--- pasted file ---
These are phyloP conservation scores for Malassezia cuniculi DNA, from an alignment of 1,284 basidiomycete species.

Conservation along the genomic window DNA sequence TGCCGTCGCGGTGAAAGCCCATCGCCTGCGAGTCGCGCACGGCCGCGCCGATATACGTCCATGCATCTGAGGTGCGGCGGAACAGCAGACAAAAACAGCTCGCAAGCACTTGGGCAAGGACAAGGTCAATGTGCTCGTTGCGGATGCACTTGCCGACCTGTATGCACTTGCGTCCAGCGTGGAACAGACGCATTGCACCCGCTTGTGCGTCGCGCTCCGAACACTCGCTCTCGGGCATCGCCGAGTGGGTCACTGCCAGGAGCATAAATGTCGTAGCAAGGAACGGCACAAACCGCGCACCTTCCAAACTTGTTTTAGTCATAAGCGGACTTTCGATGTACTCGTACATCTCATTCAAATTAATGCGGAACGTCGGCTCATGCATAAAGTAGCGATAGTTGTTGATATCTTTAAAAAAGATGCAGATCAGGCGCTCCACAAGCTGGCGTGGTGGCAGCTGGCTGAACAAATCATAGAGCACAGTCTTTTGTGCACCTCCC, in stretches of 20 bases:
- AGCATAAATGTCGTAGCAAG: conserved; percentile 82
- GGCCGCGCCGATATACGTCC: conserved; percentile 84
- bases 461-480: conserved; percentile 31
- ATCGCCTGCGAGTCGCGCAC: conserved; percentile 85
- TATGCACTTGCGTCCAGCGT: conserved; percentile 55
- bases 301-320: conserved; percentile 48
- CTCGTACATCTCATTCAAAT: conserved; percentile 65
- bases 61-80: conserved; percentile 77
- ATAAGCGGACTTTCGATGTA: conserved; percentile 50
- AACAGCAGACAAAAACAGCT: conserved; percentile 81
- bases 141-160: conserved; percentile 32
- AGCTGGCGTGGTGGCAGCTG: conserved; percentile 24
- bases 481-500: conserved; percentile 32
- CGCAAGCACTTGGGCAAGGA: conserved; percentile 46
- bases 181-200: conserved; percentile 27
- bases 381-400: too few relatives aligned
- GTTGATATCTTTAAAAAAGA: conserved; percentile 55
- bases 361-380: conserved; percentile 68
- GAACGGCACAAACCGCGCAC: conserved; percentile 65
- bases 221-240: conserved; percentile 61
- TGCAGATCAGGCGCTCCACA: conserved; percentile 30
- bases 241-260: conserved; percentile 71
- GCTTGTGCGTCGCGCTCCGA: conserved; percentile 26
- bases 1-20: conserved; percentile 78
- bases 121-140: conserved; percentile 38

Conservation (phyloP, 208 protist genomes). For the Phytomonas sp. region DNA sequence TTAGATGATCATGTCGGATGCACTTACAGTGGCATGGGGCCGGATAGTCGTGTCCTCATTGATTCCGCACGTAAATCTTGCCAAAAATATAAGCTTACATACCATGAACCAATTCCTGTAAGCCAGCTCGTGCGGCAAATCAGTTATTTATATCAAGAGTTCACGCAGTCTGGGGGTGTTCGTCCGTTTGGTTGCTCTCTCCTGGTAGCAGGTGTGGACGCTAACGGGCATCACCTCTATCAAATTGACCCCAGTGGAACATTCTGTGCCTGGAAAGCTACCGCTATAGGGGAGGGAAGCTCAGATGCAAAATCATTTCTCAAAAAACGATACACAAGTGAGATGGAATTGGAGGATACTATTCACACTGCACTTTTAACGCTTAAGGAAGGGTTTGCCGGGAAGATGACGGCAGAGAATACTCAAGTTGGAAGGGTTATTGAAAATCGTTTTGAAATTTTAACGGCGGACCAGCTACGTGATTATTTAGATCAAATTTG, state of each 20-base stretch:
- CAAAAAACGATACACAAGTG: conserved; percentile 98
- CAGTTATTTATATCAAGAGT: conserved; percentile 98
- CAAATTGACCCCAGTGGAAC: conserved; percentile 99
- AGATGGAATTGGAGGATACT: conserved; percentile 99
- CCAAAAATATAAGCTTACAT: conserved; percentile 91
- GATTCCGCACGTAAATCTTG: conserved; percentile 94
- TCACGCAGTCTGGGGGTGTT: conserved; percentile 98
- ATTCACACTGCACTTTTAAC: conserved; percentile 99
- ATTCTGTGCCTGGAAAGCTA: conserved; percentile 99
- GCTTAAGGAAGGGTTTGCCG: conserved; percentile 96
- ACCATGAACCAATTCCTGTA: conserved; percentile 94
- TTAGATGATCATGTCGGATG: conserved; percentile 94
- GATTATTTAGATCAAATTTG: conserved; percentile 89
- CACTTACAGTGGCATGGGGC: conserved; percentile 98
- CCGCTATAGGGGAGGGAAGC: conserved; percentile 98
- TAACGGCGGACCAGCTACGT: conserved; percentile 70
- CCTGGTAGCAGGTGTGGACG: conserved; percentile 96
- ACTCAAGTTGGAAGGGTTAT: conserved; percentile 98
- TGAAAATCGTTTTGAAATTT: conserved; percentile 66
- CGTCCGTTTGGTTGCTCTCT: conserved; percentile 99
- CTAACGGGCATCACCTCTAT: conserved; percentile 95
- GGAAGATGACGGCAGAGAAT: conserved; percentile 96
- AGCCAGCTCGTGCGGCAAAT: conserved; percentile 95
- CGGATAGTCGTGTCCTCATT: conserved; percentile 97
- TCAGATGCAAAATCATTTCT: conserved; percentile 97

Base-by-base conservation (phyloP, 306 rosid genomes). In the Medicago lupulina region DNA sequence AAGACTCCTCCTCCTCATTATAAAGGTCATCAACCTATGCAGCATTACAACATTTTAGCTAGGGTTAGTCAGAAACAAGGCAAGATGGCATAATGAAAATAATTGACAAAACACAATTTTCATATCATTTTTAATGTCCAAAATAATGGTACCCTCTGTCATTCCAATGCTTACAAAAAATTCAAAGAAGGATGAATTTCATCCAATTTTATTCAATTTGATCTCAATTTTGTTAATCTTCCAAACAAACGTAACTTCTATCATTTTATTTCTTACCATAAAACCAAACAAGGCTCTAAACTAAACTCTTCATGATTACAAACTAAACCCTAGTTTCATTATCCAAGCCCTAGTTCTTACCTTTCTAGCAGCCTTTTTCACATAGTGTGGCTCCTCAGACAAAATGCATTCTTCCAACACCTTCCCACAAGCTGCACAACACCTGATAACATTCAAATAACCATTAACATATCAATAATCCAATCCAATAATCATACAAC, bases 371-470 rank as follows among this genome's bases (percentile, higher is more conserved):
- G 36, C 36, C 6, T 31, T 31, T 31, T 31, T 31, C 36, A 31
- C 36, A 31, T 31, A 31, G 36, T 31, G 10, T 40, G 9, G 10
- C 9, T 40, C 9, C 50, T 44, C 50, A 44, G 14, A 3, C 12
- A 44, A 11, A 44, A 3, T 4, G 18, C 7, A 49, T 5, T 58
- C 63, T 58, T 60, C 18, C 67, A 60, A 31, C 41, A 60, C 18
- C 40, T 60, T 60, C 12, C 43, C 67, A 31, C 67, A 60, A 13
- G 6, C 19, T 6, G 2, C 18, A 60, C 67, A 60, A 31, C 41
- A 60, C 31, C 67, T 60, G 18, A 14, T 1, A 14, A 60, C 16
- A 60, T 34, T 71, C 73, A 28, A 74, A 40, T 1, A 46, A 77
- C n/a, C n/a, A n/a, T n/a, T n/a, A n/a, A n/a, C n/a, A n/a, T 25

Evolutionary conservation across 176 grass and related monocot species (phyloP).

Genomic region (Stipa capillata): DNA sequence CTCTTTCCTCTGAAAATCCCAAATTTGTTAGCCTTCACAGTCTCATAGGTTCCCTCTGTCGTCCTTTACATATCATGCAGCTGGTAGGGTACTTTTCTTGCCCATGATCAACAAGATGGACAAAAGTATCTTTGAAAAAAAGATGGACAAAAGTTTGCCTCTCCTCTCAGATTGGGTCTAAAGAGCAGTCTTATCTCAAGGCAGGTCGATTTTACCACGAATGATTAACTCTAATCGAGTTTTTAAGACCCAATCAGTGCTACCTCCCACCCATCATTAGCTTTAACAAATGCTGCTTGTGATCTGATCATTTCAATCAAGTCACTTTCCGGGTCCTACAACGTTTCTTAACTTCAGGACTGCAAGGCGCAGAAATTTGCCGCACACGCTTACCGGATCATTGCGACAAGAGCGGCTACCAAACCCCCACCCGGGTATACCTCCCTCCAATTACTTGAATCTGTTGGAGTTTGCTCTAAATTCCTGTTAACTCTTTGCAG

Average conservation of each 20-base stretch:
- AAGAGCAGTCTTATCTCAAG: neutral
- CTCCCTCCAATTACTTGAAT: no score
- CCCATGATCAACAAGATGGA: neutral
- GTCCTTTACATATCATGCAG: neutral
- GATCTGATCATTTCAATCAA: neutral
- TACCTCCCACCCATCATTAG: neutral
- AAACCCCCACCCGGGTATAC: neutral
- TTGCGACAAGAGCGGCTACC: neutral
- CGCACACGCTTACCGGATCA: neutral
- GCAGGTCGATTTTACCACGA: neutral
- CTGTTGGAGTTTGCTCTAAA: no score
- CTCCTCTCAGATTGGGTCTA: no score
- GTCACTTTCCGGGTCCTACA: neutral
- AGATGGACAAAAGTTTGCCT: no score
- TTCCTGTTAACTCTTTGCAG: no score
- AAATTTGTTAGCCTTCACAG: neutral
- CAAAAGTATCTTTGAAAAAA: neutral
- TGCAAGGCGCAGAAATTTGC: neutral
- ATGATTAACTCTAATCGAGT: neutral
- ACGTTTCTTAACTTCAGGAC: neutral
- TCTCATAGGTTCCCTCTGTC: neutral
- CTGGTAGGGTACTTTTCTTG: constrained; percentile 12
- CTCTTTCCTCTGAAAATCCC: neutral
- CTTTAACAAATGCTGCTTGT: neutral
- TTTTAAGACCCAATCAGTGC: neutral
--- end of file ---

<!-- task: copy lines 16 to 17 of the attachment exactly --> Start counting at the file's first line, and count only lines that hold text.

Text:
- CGCAAGCACTTGGGCAAGGA: conserved; percentile 46
- bases 181-200: conserved; percentile 27